There were early drafts of “Charlie and the Chocolate Factory” with a list of seven, not five, children who were supposed to enter Willy Wonka’s factory. The list included Marvin Prune, “a conceited boy” and Miranda Mary Piker, “a girl who is allowed to do anything that she wants.” Mike Teavee had a different name back then—he was called Herpes Trout. Another draft identified Oompa-Loompas as Whipple-Scrumpets.
There was evidence of Dahl’s deep love for chocolate—from his days as a chocolate tester for Cadbury and a handwritten speech about the history of chocolate.
In the Solo gallery, visitors get to witness Dahl’s adventures and see that his real life was just as exciting as his fiction.
He traveled to Africa and eventually became a fighter pilot. There were also snapshots of his family life and stories about his wives and kids.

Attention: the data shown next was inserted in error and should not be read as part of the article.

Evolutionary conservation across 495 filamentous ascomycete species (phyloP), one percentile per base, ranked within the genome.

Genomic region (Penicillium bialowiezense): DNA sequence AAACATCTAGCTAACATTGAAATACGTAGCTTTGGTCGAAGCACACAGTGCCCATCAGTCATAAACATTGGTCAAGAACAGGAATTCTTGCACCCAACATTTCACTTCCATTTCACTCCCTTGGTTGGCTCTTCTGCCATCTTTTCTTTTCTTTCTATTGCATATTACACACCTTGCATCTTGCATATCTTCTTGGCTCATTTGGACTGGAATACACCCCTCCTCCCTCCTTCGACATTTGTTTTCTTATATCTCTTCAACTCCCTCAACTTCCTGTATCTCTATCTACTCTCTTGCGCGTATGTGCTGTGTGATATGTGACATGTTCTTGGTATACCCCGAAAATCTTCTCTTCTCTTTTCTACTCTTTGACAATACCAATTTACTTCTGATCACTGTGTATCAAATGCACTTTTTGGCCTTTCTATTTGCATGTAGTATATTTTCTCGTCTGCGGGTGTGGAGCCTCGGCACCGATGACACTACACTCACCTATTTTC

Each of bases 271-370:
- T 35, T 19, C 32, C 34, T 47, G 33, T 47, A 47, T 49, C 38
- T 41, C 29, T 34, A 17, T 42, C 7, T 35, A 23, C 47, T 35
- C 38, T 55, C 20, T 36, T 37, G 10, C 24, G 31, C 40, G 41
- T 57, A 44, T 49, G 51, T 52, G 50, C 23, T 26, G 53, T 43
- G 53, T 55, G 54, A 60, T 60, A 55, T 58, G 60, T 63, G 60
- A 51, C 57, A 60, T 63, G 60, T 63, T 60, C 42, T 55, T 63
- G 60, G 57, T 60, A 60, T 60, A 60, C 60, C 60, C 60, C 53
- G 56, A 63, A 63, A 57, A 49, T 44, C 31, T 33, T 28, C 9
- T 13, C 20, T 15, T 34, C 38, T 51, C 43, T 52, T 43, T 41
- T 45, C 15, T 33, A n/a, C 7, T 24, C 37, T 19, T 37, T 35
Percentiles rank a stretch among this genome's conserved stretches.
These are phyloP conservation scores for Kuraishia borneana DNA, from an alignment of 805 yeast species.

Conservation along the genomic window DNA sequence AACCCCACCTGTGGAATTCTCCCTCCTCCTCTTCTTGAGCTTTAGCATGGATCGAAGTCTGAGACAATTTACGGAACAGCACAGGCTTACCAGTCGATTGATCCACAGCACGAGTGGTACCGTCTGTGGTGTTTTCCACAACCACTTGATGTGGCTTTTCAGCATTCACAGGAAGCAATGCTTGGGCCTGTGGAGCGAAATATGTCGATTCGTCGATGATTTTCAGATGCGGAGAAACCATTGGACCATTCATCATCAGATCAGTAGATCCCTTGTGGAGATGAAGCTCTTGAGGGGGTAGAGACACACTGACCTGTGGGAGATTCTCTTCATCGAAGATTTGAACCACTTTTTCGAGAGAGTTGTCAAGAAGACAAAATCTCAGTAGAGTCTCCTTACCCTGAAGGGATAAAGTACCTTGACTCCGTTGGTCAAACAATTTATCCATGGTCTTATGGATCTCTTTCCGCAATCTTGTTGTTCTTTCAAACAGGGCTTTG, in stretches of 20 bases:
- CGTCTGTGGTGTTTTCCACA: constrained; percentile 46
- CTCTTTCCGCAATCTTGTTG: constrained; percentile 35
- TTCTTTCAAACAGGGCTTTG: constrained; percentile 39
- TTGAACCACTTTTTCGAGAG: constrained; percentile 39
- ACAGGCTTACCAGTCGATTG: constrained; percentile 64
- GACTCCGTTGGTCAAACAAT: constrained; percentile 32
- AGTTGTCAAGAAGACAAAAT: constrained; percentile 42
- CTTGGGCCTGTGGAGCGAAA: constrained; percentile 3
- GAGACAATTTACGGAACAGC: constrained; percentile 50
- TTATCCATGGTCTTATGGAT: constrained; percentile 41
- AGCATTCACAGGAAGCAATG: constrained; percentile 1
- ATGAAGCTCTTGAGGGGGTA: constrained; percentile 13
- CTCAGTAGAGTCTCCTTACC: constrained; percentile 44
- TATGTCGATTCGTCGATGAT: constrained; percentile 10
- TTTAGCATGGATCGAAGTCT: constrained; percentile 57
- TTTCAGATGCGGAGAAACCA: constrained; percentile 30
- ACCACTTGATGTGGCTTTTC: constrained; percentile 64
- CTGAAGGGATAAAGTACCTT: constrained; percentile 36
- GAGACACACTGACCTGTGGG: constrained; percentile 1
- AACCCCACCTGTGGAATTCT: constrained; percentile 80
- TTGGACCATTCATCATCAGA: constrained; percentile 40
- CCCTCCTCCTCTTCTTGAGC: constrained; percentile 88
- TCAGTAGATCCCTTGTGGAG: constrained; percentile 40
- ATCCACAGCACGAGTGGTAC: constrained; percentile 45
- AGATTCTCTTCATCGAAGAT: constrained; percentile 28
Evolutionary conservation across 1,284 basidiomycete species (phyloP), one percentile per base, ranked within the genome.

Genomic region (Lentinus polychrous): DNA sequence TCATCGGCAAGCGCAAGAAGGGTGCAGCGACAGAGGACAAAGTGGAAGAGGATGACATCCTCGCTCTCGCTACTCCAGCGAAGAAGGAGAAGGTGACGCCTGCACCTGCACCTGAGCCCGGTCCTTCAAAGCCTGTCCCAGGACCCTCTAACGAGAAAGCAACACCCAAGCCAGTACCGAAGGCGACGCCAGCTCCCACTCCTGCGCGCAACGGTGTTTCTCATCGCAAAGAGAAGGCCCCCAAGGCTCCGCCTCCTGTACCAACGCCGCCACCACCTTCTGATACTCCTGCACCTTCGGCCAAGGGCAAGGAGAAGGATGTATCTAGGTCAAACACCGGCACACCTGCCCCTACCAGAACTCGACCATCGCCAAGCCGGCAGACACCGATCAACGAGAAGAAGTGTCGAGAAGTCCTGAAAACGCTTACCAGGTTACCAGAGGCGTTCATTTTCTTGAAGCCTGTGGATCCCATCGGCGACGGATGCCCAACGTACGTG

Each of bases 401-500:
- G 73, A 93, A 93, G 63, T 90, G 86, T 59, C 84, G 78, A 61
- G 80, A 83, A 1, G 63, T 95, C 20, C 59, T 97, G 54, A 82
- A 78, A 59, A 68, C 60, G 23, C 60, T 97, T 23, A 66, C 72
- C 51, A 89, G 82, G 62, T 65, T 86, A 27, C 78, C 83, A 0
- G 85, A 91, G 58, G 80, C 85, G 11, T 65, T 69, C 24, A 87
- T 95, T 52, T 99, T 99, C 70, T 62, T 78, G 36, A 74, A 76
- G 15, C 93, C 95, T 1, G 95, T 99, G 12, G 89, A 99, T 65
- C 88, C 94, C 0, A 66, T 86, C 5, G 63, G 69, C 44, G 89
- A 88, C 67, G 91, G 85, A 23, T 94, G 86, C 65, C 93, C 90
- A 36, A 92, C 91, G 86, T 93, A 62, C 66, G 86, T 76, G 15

I opened a drawer and there it was—the dentures little Harry had been talking about. Dahl had paid for them using the money he made after his first article was published in The Saturday Evening Post in 1942.
But the best part for me, hands down, was Dahl’s writing hut, also found in the Solo gallery. I spent the most amount of time there.
Dahl called his hut, built by a friend in the 1950s, his “nest” and “womb.”
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Two years ago, they carefully moved the interiors of the hut from his home to the museum, painstakingly preserving it as he had left it. They brought everything, even the linoleum floor, polystyrene insulation and the paper clips that held the postcards on the wall.